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Accelerating Indonesia’s Data Centre Market to Boost Infrastructure

Since Indonesia is home to many start-up enterprises, the increased adoption of cloud-based services is driving data centre demand. As they establish their foundation and cater to their major local customers, such as financial institutions and other businesses, this powerful ecosystem attracts global cloud players.

To address this, a real estate developer in Indonesia has inked an agreement to establish a data centre in a new resort city south of Jakarta, Indonesia, with the country’s leading telecommunications operator. Located to the south of Bogor city, West Java, Lido City is the real estate company’s project to create a large tourist and resort destination in Indonesia that will include hotels, theme parks, a golf course, and other attractions.

We believe that our initiative will further encourage mote infrastructure investment that will support the exponentially growing local digital economy. 

– Senior Executive Director, Nongsa Digital Park

Both the company seek to develop an integrated infrastructure and high-tech ecosystem, as well as establish a technology hub in the country. within Lido City’s Tourism Special Economic Zone (SEZ).

“Our telecom firm’s experience in the digital business infrastructure and ICT solutions combined with the strategic location and development ambitions of the SEZ Lido City will highlight Techno Park to be one of the largest high-tech ecosystems in Indonesia,” said the President of the real estate company.

In addition, a Singapore-based company announced today that it would expand its first data centre on the Indonesian island of Batam to bolster connectivity and digital links between Singapore and the region. The data centre operator announced that the 30MW data centre would be in Batam’s Nongsa Digital Park.

Data Centre First will be the first international data centre operator to develop a presence on the island because of this agreement. Nongsa One, as the new data centre is known, is scheduled to open by the end of 2023. It will be designed and built following Uptime Tier III standards, which refer to the data centre’s ability to maintain cooling efficiency. A Tier III data centre requires no shutdowns when equipment needs maintenance or replacement.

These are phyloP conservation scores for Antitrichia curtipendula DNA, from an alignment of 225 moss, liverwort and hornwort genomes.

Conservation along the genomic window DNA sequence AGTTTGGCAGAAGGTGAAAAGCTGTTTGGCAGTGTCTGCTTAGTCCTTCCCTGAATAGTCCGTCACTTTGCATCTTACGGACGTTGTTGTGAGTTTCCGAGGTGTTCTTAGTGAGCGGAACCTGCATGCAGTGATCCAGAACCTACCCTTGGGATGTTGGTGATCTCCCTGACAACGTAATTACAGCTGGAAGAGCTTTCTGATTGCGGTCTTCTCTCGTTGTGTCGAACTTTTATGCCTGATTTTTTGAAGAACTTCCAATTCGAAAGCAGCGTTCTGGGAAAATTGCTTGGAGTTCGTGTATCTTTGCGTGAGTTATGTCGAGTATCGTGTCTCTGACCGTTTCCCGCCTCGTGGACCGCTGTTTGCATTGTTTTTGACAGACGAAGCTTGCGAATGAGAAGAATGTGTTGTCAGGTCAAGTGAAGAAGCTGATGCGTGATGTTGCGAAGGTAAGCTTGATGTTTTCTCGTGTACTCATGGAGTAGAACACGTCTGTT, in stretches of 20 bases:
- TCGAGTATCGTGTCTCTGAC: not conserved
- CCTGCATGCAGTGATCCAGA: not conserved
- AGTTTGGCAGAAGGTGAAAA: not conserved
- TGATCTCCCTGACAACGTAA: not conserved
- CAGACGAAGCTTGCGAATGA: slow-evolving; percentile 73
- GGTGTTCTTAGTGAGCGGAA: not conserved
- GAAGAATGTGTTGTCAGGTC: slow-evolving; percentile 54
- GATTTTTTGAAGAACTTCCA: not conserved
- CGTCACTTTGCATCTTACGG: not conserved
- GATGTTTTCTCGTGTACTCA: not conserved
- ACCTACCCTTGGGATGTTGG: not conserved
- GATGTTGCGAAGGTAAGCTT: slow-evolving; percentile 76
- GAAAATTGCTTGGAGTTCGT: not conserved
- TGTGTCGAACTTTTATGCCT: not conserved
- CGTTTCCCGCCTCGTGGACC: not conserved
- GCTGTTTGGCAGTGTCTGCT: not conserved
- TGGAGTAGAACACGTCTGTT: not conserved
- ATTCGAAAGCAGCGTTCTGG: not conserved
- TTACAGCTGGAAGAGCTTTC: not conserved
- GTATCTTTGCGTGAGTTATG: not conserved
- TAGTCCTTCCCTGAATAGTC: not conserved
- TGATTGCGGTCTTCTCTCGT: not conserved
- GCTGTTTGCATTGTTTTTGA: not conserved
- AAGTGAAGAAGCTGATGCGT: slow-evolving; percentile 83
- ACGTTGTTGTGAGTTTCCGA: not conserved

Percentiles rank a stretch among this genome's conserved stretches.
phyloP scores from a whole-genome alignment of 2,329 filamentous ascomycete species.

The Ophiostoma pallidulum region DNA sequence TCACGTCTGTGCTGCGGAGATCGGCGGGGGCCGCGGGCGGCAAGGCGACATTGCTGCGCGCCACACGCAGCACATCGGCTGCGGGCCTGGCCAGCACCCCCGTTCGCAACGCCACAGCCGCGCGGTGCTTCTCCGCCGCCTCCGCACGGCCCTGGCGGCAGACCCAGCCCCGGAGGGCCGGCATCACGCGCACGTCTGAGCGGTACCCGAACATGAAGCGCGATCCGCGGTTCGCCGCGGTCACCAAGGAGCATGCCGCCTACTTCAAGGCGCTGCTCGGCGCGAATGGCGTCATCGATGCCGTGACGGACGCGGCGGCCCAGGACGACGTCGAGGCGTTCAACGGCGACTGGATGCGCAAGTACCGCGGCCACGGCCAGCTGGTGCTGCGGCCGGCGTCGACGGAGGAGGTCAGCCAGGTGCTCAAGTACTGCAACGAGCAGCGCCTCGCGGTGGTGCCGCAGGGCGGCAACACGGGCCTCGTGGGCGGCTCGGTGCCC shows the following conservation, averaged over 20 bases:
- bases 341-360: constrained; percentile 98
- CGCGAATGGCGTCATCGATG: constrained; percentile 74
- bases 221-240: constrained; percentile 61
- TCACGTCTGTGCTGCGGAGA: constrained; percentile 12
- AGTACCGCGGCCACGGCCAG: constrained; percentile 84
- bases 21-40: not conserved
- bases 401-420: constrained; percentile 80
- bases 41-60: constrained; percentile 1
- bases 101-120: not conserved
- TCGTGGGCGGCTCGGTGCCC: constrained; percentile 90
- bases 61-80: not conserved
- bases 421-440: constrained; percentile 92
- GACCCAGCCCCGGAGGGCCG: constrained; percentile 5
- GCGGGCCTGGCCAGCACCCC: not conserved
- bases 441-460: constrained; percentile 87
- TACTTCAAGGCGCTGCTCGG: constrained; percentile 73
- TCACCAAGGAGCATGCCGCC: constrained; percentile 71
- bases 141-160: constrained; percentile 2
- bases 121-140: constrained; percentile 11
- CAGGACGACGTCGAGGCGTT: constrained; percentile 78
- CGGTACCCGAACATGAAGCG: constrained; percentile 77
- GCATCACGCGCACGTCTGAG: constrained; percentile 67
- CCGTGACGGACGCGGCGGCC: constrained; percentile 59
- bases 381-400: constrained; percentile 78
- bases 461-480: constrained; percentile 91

According to a press release from the company, the growing demand for Indonesian Internet users, fuelled by a more open and competitive telecommunications industry in Indonesia, continues to attract foreign investment into the country.

“The US$40 million (S$54 million) Phase 1 investment in Nongsa One DC campus from Data Centre First will help to strengthen the connectivity and ‘digital bridge’ between Nongsa and Singapore.” Singapore’s Minister for Trade and Industry Gan Kim Yong said: “Nongsa One will bolster Nongsa’s status as a growing hub for tech and information technology services, as well as data centres.

Data Centre First’s investment demonstrates the potential of a near-shoring model for Singapore-based data centre operators to expand capacity and meet Southeast Asia’s increasing demands for data centre services. He added Singapore looks forward to continuing its close collaboration with Indonesia to support the development of the data centre industry in Nongsa.

This single project is expected to catalyse up to $300 million in foreign direct investment into Nongsa Digital Park. It has the potential to stimulate the local economy by creating a large multiplier effect, thereby accelerating Indonesia’s digital transformation.

The park’s Chief executive also mentioned that as the first data centre development in the Nongsa special economic zone, this cutting-edge infrastructure demonstrates the digital park’s commitment to attracting both best-in-class talent and key global infrastructure partners, while affirming our role as a “digital bridge” to Indonesia’s digitisation road map.

More data centre facilities, both inside and outside of the Greater Jakarta area, are expected as the digital economy grows. Other regions will benefit from government assistance in improving infrastructure through reliable power sources and fibre optics for better network connectivity and internet penetration. Ultimately, Indonesia’s data centre business is here to stay, and it will see a considerably greater development phase in the years ahead as the population transitions to a new digital environment.

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